- The Washington Times
Friday, July 30, 2021

RICHMOND, Va. — When Landon Collins walked onto the field in May for his first day of practice for the Washington Football Team since tearing his Achilles tendon, he felt something he hadn’t “in a long time.”

He was nervous.

Collins, who suffered the injury against the Dallas Cowboys in October 2020, was told by doctors it would take between nine to 12 months to recover from surgery. Less than eight months later, the Washington safety was back much sooner than expected. Though Collins was “antsy,” he quickly realized the skills that allowed him to be a three-time Pro Bowler were still there. And then some.

“I feel way better than before,” he said. “I feel stronger, faster, in shape, just doing my thing. … I’m happy now.”

This is a big year for Collins. Three years into a six-year, $84 million contract, the 27-year-old has not performed at the level Washington perhaps expected when they lured him away from the New York Giants. But Collins has been a star in the NFL before, and after playing in only seven games last season, he said he is determined to rise to the top of the league again.

“I want to prove that I’m the best safety on the field and around the league,” Collins said. “I’ve done it before and I’ll do it again. … That’s what they brought me here to do.”

Collins returns in a different situation than when he was named a captain a year ago. Seventh-rounder Kamren Curl stepped up to replace Collins in the secondary. Collins said Curl did well playing in his place, but as he gets into shape, Collins said there can be a spot on the field for both of them.

Collins will have to earn his role, though. In the months before training camp, when Collins was not fully cleared for contact, the safety watched from the sideline — soaking in mental reps and viewing film to stay sharp. He believes the work helped.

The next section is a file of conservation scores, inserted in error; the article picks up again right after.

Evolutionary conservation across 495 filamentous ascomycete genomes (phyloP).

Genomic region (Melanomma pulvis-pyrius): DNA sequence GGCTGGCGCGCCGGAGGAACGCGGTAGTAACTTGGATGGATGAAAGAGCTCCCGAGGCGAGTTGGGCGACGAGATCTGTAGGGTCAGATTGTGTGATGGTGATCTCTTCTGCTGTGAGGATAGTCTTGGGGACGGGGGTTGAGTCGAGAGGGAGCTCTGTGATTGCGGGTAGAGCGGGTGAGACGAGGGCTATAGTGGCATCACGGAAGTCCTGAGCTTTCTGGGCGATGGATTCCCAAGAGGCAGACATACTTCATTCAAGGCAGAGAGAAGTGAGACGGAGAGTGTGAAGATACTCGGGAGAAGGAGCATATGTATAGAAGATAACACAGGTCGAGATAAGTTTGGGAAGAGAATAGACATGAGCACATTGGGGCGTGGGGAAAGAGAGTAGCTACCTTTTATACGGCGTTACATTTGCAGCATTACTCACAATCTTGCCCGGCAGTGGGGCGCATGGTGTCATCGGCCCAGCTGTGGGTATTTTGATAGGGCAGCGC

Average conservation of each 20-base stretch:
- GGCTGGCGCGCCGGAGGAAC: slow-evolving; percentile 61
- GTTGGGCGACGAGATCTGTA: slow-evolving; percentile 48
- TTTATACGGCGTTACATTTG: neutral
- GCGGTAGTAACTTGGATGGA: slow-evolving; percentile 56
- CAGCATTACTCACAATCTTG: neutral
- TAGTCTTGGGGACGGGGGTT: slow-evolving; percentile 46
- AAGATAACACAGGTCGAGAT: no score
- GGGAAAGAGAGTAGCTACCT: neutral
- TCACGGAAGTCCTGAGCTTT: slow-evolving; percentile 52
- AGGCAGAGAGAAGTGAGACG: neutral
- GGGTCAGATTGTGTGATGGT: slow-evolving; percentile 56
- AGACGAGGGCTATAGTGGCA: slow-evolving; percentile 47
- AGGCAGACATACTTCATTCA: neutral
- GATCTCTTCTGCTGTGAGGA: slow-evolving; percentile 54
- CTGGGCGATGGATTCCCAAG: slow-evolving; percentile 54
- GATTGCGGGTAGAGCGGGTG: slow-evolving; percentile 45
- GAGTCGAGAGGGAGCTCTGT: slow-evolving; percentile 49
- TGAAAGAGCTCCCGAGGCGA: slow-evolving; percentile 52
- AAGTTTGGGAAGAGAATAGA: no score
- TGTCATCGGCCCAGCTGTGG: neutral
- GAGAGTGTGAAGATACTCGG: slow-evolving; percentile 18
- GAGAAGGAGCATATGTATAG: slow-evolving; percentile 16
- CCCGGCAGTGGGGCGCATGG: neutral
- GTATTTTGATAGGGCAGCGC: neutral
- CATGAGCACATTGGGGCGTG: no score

“Putting my mindset on the field helps me out on the field a lot,” Collins said after Friday morning’s practice at training camp. “It slows my mind down, it slows my anticipation down so I can just go out there and be the football player that I can be.”

For Collins, the most important thing was to return to training camp at a certain weight. He said it was important to not be overweight because that could strain the newly healed tendon and risk re-injuring it.

But the New Orleans native said he had a team of doctors and trainers working with him every day, no matter where he was living, whether it was in his hometown or in New York.

The guidance has led to Collins boasting that he‘s in the best shape of his life. And while that may be hard to prove, head coach Ron Rivera seems impressed with Collins’ recovery. Rivera said Collins was “playing fast,” and noted the way the safety has been productive in camp. On Friday, Collins tracked Taylor Heinicke’s pass as soon as the ball left the quarterback’s hand and sprinted over to break up the play.

“He looks great,” Rivera said. “He’s in great shape. He’s working really well right now and we’re rolling him through with the ones, rolling through with the twos. He’s getting a lot of reps just mixing it up. We got him playing in a couple of different spots and he’s done a really nice job with all that.”

Collins, Washington‘s highest-paid defensive player, said he won’t fold under the pressure. He said he‘s dealt with it his entire football career, dating back to being a five-star recruit out of high school.

“Pressure breaks pipes, but I’m a strong pipe,” Collins said. “I promise you that.”

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